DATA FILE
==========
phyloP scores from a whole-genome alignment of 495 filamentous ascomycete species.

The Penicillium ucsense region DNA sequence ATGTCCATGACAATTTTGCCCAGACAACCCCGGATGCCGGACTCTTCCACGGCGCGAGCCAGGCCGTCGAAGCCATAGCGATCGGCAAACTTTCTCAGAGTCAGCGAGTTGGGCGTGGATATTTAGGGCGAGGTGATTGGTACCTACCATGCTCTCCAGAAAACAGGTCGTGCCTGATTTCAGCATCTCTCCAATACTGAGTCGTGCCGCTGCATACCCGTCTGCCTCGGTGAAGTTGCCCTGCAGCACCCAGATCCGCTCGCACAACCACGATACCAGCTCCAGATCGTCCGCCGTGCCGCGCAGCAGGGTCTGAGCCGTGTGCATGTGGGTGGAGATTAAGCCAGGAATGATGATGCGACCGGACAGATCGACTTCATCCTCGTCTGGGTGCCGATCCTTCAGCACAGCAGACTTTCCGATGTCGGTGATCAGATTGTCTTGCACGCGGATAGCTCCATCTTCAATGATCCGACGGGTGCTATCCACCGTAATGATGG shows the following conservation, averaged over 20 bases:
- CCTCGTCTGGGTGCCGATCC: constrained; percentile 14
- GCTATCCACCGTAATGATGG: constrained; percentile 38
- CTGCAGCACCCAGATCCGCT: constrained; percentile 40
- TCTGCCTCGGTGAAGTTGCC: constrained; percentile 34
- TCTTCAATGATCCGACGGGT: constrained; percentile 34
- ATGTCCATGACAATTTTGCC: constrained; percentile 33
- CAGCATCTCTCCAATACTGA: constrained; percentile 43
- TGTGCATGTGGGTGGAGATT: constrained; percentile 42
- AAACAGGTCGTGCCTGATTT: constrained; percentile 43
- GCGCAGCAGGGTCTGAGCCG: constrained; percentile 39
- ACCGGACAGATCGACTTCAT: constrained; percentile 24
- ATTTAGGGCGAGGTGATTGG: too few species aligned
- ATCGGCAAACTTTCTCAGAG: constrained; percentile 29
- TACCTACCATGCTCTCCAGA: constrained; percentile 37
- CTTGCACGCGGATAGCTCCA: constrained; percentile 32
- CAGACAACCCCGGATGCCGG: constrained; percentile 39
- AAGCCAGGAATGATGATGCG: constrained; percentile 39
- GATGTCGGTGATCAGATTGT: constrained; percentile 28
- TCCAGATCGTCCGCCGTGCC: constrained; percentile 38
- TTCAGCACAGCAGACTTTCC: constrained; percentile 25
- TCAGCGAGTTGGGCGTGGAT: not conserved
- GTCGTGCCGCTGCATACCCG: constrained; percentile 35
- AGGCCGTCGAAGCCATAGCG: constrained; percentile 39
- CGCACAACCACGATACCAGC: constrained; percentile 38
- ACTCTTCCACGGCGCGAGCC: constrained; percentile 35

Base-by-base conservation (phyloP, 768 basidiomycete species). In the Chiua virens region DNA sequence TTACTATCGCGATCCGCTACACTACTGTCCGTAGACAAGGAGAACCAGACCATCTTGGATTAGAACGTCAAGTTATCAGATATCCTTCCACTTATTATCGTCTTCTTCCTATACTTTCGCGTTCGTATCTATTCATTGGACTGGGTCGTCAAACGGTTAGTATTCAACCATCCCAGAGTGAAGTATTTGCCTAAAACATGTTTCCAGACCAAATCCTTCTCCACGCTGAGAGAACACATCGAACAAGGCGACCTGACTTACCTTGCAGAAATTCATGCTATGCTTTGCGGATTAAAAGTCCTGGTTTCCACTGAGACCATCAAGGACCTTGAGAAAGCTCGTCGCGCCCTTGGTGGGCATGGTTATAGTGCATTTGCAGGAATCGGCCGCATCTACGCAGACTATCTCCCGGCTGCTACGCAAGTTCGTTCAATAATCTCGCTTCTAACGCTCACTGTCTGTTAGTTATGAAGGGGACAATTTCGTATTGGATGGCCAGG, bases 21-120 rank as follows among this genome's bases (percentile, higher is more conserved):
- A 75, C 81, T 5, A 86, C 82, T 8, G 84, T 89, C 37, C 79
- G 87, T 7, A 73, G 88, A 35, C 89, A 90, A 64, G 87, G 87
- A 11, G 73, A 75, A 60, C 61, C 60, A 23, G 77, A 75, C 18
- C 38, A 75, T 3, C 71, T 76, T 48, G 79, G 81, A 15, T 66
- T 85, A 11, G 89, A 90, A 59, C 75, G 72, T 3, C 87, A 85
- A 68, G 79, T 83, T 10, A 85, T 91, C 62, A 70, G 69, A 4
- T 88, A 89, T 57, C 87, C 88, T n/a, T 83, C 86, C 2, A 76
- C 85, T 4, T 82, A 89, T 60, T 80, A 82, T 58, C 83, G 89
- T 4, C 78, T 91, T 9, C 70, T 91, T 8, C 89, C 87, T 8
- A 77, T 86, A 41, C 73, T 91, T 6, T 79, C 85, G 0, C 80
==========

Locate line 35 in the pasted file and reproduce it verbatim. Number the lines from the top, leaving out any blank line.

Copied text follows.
- T 88, A 89, T 57, C 87, C 88, T n/a, T 83, C 86, C 2, A 76